If the House seeks to constrain the Bill by raising straw men and by raising phantoms and terrors, and to put on the face of the Bill so many limitations and protections, that will strangle the measure, so that it will not be able to do the job that is needed—to promote some innovation and to find better solutions to real problems that ordinary people face day by day in getting their children to school without causing worse congestion, without worsening health inequalities and, above all, without addressing some of the serious iniquities in a system which currently, I repeat, subsidises the well-off much more than it subsidises the poor. So I am surprised that those Benches are not standing four-square with me in saying that this situation is indefensible morally and that we have to find a better way forward. That does not mean that we do not have to address the detail of some serious issues. That is what we are all here for and we shall enjoy many happy hours and days in Committee doing just that.
I shall have a go at responding to some of the points raised but I shall not be able to answer all of them. That will come as no surprise to noble Lords because a string of points have been put forward, but I shall do my best to respond to them relatively rapidly with the aid of my good officials. I spoke for only seven minutes in opening the debate but I do not think that I should add the other 13 minutes on to my closing speech because that would add up to 33 minutes and might be too much. But I shall have a go at answering some of the main points.
The noble Lord, Lord Hanningfield, suggested that the Bill was redirecting resources from rural to urban areas, but there is nothing in the Bill that says that. The noble Lord knows as well as I do that effectively sparsity is one of the factors that drives grant to local authorities. There is no intention of taking any of that grant away from one local authority and giving it to another, and therefore no change is proposed in that respect. I think that the noble Lord was basically trying to say that no one is interested and so we do not need to take action.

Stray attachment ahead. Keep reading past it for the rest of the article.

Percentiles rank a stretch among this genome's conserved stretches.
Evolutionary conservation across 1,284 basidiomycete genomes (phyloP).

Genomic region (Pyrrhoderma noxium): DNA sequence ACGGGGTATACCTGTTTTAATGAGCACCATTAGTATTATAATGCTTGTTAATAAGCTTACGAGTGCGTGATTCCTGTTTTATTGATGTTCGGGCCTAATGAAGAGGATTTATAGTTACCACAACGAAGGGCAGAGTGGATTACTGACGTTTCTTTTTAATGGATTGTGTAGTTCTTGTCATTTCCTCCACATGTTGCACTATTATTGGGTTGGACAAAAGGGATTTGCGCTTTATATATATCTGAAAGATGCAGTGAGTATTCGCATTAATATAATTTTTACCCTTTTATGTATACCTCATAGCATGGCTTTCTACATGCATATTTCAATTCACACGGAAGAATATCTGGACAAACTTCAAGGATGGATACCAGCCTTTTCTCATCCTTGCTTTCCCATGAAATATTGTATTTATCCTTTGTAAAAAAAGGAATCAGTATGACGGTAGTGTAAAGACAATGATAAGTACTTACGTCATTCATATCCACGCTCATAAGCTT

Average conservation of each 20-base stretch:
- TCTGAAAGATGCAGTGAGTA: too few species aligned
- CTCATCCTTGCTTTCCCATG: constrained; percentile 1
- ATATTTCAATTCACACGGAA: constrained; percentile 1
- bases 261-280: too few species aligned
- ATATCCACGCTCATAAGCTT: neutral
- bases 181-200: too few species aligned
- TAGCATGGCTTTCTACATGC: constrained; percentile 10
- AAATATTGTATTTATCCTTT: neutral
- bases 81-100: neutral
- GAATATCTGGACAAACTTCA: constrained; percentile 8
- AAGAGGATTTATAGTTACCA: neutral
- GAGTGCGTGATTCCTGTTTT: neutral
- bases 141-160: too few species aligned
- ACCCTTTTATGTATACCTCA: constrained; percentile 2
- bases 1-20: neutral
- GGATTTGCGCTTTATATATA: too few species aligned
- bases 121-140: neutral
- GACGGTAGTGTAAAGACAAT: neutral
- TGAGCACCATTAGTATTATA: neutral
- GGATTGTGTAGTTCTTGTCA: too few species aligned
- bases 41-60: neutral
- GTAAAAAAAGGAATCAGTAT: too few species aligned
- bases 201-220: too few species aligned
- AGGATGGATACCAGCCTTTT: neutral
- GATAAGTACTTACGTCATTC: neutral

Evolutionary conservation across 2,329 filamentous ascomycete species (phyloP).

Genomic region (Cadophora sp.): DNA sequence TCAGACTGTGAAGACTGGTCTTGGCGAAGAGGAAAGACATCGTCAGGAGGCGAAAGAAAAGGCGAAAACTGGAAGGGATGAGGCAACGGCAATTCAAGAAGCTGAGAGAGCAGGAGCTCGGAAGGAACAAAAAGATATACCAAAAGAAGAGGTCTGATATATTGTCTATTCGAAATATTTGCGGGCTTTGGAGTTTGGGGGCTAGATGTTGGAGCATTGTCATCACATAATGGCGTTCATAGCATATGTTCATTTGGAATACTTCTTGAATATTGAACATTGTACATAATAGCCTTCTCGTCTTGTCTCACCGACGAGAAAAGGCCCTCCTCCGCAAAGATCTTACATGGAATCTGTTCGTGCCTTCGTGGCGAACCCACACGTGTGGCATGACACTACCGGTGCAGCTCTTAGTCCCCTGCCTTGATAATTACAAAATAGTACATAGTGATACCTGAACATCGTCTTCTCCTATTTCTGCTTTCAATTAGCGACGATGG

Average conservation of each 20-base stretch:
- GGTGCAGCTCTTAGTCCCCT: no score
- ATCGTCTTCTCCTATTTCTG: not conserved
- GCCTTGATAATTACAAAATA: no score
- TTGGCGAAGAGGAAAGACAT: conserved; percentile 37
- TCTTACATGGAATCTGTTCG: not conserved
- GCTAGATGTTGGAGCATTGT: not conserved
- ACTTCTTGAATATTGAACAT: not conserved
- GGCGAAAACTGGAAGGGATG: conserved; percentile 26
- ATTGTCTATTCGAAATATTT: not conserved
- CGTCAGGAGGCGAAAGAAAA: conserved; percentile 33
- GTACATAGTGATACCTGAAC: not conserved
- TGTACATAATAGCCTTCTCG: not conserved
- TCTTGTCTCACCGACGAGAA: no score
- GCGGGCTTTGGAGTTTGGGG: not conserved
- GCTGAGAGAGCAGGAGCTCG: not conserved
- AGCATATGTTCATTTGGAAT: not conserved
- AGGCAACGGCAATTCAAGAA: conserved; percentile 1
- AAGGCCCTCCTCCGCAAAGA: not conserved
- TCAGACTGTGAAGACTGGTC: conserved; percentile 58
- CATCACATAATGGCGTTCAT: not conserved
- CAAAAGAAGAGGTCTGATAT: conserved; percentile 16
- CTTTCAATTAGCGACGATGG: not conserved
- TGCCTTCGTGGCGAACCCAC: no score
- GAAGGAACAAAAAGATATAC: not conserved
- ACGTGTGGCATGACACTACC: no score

I may have answered the noble Lord rather literally on the question of how many formal inquiries there have been from local authorities. There have been no formal invitations so far but there have been about 50 expressions of interest. One does not want local authorities taken out and shot at this point. Perhaps particularly at this moment in the electoral cycle, none of them is going to say that it is going to go forward. We have to get a Bill in place and give local authorities the opportunity to reflect on it, and we do not intend to rush them into making their views known prematurely. But we know that there is sufficient interest in this matter because local government itself has asked us to act in this regard. The Local Government Association came forward and said, "Please give us better tools to address this issue".
It may be argued that this matter can be solved only by throwing more money at it, but that is the easiest form of politics, as we all know. If that is the stance of the two other parties, they should stand up and say so. But both parties have recently made very public pronouncements that they intend to cut public expenditure substantially. One has mentioned a figure of £5 billion, and I cannot reflect the figures relating to the Official Opposition because they are so enormous. But both parties have taken a stance on reducing expenditure, so do not let us pretend that that is the way forward. One has to find ways of achieving better outcomes within existing expenditure. That is what responsible policies and politics are about.